Now, you weren’t in the chair when this happened; the sociologist paid six and a half million to bring cultural change to the Defence Force now releasing her own book. It’s a woman named Samantha Crompvoets, and the story goes that she’s paid six and a half million to bring about cultural change. She’s now publishing a book: blood lust in the military. She’s findings of illegal violence helped spark the Brereton inquiry into the alleged misconduct of Australian special forces in Afghanistan. But now the book, Blood Lust, Trust & Blame, has brought a storm of criticism, including from one of your colleagues from the Upper House, Jacqui Lambie, the Independent, a former Defence Force member herself. She says, “If the woman wants to explore the policies of accountability and the cost of action she might like to start by exploring her accountability in taking millions of dollars from the taxpayers and now to publish the results of a taxpayer-funded research and potentially benefit financially demands greater scrutiny.” I think Jacqui Lambie’s right. Do you think she’s right?
Well Ray, I’m concerned about the issue and I’ve sought some legal advice, so I’ll wait until I get that legal advice before I comment further, but I do have real concerns about the whole situation and there are a number of issues that I’ve dealt with in Defence already, and I just want to make sure that I get to the bottom of this, get all of the facts, get the legal advice and see what my options are and then I’ll make a decision from there.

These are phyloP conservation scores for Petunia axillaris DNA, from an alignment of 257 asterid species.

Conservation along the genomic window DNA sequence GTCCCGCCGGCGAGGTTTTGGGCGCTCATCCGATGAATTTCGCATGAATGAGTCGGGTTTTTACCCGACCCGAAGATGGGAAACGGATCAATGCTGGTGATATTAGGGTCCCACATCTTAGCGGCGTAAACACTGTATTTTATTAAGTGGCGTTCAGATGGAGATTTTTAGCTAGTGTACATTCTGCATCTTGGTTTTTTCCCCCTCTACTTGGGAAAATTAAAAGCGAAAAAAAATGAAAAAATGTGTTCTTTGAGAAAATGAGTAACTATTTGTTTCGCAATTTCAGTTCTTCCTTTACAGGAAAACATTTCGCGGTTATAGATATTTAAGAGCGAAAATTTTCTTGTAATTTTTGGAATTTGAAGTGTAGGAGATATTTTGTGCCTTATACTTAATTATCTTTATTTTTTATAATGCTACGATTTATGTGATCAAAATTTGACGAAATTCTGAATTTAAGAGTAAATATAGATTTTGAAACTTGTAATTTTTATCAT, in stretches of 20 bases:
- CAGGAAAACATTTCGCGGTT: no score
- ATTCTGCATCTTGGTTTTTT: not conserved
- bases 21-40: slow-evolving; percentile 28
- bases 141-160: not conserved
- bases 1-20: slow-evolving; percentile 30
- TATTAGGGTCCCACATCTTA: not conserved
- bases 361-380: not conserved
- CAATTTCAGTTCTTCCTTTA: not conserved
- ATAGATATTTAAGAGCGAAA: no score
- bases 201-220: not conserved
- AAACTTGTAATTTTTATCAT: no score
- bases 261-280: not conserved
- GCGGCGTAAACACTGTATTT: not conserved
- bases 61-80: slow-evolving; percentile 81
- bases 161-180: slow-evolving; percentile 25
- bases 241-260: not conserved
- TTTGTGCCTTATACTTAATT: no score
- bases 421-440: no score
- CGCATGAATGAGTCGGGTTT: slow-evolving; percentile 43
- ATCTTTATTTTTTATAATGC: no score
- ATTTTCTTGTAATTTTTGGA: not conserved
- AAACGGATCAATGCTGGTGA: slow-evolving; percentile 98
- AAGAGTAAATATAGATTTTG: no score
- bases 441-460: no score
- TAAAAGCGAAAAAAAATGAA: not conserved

I’ve been very clear about the fact that we want to support, particularly, the officers within the SAS, within the commandos, within the Army and we’ve had an issue that we’ve had to deal with and our priority now is to make sure that the men and women of the Australian Defence Force units – whether they’re here or overseas – need to hear the message very clearly that we want to get them back to business, concentrate on keeping our country safe and secure, not to be distracted by things that have happened in the past, to learn the lessons, but I’ve got real issues in relation to this matter and I’m just exploring that at the moment.
Okay. Well let me go at it at another angle; it’s reported that the doctor and her company, Rapid Context, have been awarded a number of contracts by Defence worth up to six and a half million to undertake social research, organisational psychology and cultural studies in relation to the military. Would you be having a word with those who are awarding those contracts, why there’s a need to award such contracts, why we need to get people? Because you’ve got the support, by the look of it, of your counterparty in Labor Brendan O’Connor. He doesn’t seem too happy with it as well, so it could be a bipartisan support of curtailing these sorts of activities. Are you concerned about that generally without specifically mentioning this one?
Well I mean I’ve made my view very clear to Defence and I don’t think you’ll see any more contracts awarded in this regard.
Okay. I think you’ve answered my question. Thanks very much for your time. Talk next week.
Thanks, Ray. See you mate.
Other related releases
Joint press conference with Ambassador of Ukraine to Australia Vasyl Myroshnychenko, RAAF Base Amberley
Interview with Allison Langdon and Richard Marles, Today Show, Channel 9